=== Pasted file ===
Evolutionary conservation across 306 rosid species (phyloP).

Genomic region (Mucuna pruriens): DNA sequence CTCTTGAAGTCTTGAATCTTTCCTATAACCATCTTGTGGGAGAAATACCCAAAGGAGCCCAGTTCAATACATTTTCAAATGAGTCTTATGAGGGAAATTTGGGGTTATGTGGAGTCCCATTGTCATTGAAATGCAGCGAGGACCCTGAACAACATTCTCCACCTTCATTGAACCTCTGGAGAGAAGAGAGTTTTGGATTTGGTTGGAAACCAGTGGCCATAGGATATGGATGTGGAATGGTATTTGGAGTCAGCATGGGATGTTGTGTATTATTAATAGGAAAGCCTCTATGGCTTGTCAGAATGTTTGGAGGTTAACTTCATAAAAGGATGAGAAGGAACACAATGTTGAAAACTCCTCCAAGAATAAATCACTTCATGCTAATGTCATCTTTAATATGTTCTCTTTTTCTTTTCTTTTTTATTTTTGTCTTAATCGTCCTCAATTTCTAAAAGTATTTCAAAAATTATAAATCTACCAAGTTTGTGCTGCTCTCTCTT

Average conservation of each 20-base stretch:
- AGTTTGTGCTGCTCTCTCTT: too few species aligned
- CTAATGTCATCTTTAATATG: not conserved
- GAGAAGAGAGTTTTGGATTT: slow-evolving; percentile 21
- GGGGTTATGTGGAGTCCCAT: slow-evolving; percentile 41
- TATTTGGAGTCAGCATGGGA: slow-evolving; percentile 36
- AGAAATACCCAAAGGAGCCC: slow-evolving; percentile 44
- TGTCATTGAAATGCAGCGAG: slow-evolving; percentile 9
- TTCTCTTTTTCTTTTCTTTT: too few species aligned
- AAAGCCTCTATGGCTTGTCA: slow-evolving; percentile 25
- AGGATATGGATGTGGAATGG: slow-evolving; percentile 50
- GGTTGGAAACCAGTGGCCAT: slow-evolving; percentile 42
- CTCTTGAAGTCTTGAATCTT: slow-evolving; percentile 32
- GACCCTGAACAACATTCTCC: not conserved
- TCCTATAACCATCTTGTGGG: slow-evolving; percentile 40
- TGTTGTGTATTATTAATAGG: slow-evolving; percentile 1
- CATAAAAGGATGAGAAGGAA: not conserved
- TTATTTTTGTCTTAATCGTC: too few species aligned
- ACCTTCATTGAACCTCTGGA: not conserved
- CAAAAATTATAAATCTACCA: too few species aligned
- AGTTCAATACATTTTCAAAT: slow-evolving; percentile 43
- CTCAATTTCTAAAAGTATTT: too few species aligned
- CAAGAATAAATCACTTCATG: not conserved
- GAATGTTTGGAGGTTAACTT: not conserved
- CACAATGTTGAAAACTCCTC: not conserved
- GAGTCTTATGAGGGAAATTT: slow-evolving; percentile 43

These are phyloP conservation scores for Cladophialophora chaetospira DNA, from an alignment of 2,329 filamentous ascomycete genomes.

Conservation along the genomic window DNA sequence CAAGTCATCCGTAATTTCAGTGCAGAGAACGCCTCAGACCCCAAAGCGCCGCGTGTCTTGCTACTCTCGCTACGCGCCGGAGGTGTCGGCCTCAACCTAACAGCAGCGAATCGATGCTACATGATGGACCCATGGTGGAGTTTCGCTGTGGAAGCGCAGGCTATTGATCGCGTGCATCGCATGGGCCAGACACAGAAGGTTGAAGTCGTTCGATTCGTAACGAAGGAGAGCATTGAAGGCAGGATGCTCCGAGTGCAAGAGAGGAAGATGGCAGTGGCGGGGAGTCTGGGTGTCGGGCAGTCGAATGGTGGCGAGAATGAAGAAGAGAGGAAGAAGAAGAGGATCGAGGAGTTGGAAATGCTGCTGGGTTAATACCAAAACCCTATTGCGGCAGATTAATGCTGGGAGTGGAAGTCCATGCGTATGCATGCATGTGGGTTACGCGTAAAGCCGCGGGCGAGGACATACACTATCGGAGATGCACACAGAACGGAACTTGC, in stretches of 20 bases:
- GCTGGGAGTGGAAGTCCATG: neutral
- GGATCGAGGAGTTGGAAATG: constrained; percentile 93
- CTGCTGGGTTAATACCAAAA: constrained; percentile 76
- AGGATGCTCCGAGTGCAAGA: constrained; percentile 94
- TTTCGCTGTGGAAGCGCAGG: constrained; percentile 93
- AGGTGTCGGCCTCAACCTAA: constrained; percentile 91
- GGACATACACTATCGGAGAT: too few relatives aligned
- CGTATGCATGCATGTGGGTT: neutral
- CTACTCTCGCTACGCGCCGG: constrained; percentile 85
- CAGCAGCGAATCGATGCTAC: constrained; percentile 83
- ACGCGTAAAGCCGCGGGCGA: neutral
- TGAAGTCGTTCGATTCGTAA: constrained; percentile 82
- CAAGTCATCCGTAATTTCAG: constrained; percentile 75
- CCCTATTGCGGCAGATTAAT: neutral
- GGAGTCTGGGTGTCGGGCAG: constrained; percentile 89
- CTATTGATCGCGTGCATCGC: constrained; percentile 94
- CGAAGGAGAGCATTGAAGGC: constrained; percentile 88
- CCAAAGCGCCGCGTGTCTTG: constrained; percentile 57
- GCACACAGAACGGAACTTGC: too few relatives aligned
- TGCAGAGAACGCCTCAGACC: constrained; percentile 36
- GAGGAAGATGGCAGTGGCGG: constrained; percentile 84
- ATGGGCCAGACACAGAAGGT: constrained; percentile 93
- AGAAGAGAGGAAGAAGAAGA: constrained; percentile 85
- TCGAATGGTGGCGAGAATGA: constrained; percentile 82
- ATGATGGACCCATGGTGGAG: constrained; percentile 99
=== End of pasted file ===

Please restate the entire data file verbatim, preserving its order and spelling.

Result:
Evolutionary conservation across 306 rosid species (phyloP).

Genomic region (Mucuna pruriens): DNA sequence CTCTTGAAGTCTTGAATCTTTCCTATAACCATCTTGTGGGAGAAATACCCAAAGGAGCCCAGTTCAATACATTTTCAAATGAGTCTTATGAGGGAAATTTGGGGTTATGTGGAGTCCCATTGTCATTGAAATGCAGCGAGGACCCTGAACAACATTCTCCACCTTCATTGAACCTCTGGAGAGAAGAGAGTTTTGGATTTGGTTGGAAACCAGTGGCCATAGGATATGGATGTGGAATGGTATTTGGAGTCAGCATGGGATGTTGTGTATTATTAATAGGAAAGCCTCTATGGCTTGTCAGAATGTTTGGAGGTTAACTTCATAAAAGGATGAGAAGGAACACAATGTTGAAAACTCCTCCAAGAATAAATCACTTCATGCTAATGTCATCTTTAATATGTTCTCTTTTTCTTTTCTTTTTTATTTTTGTCTTAATCGTCCTCAATTTCTAAAAGTATTTCAAAAATTATAAATCTACCAAGTTTGTGCTGCTCTCTCTT

Average conservation of each 20-base stretch:
- AGTTTGTGCTGCTCTCTCTT: too few species aligned
- CTAATGTCATCTTTAATATG: not conserved
- GAGAAGAGAGTTTTGGATTT: slow-evolving; percentile 21
- GGGGTTATGTGGAGTCCCAT: slow-evolving; percentile 41
- TATTTGGAGTCAGCATGGGA: slow-evolving; percentile 36
- AGAAATACCCAAAGGAGCCC: slow-evolving; percentile 44
- TGTCATTGAAATGCAGCGAG: slow-evolving; percentile 9
- TTCTCTTTTTCTTTTCTTTT: too few species aligned
- AAAGCCTCTATGGCTTGTCA: slow-evolving; percentile 25
- AGGATATGGATGTGGAATGG: slow-evolving; percentile 50
- GGTTGGAAACCAGTGGCCAT: slow-evolving; percentile 42
- CTCTTGAAGTCTTGAATCTT: slow-evolving; percentile 32
- GACCCTGAACAACATTCTCC: not conserved
- TCCTATAACCATCTTGTGGG: slow-evolving; percentile 40
- TGTTGTGTATTATTAATAGG: slow-evolving; percentile 1
- CATAAAAGGATGAGAAGGAA: not conserved
- TTATTTTTGTCTTAATCGTC: too few species aligned
- ACCTTCATTGAACCTCTGGA: not conserved
- CAAAAATTATAAATCTACCA: too few species aligned
- AGTTCAATACATTTTCAAAT: slow-evolving; percentile 43
- CTCAATTTCTAAAAGTATTT: too few species aligned
- CAAGAATAAATCACTTCATG: not conserved
- GAATGTTTGGAGGTTAACTT: not conserved
- CACAATGTTGAAAACTCCTC: not conserved
- GAGTCTTATGAGGGAAATTT: slow-evolving; percentile 43

These are phyloP conservation scores for Cladophialophora chaetospira DNA, from an alignment of 2,329 filamentous ascomycete genomes.

Conservation along the genomic window DNA sequence CAAGTCATCCGTAATTTCAGTGCAGAGAACGCCTCAGACCCCAAAGCGCCGCGTGTCTTGCTACTCTCGCTACGCGCCGGAGGTGTCGGCCTCAACCTAACAGCAGCGAATCGATGCTACATGATGGACCCATGGTGGAGTTTCGCTGTGGAAGCGCAGGCTATTGATCGCGTGCATCGCATGGGCCAGACACAGAAGGTTGAAGTCGTTCGATTCGTAACGAAGGAGAGCATTGAAGGCAGGATGCTCCGAGTGCAAGAGAGGAAGATGGCAGTGGCGGGGAGTCTGGGTGTCGGGCAGTCGAATGGTGGCGAGAATGAAGAAGAGAGGAAGAAGAAGAGGATCGAGGAGTTGGAAATGCTGCTGGGTTAATACCAAAACCCTATTGCGGCAGATTAATGCTGGGAGTGGAAGTCCATGCGTATGCATGCATGTGGGTTACGCGTAAAGCCGCGGGCGAGGACATACACTATCGGAGATGCACACAGAACGGAACTTGC, in stretches of 20 bases:
- GCTGGGAGTGGAAGTCCATG: neutral
- GGATCGAGGAGTTGGAAATG: constrained; percentile 93
- CTGCTGGGTTAATACCAAAA: constrained; percentile 76
- AGGATGCTCCGAGTGCAAGA: constrained; percentile 94
- TTTCGCTGTGGAAGCGCAGG: constrained; percentile 93
- AGGTGTCGGCCTCAACCTAA: constrained; percentile 91
- GGACATACACTATCGGAGAT: too few relatives aligned
- CGTATGCATGCATGTGGGTT: neutral
- CTACTCTCGCTACGCGCCGG: constrained; percentile 85
- CAGCAGCGAATCGATGCTAC: constrained; percentile 83
- ACGCGTAAAGCCGCGGGCGA: neutral
- TGAAGTCGTTCGATTCGTAA: constrained; percentile 82
- CAAGTCATCCGTAATTTCAG: constrained; percentile 75
- CCCTATTGCGGCAGATTAAT: neutral
- GGAGTCTGGGTGTCGGGCAG: constrained; percentile 89
- CTATTGATCGCGTGCATCGC: constrained; percentile 94
- CGAAGGAGAGCATTGAAGGC: constrained; percentile 88
- CCAAAGCGCCGCGTGTCTTG: constrained; percentile 57
- GCACACAGAACGGAACTTGC: too few relatives aligned
- TGCAGAGAACGCCTCAGACC: constrained; percentile 36
- GAGGAAGATGGCAGTGGCGG: constrained; percentile 84
- ATGGGCCAGACACAGAAGGT: constrained; percentile 93
- AGAAGAGAGGAAGAAGAAGA: constrained; percentile 85
- TCGAATGGTGGCGAGAATGA: constrained; percentile 82
- ATGATGGACCCATGGTGGAG: constrained; percentile 99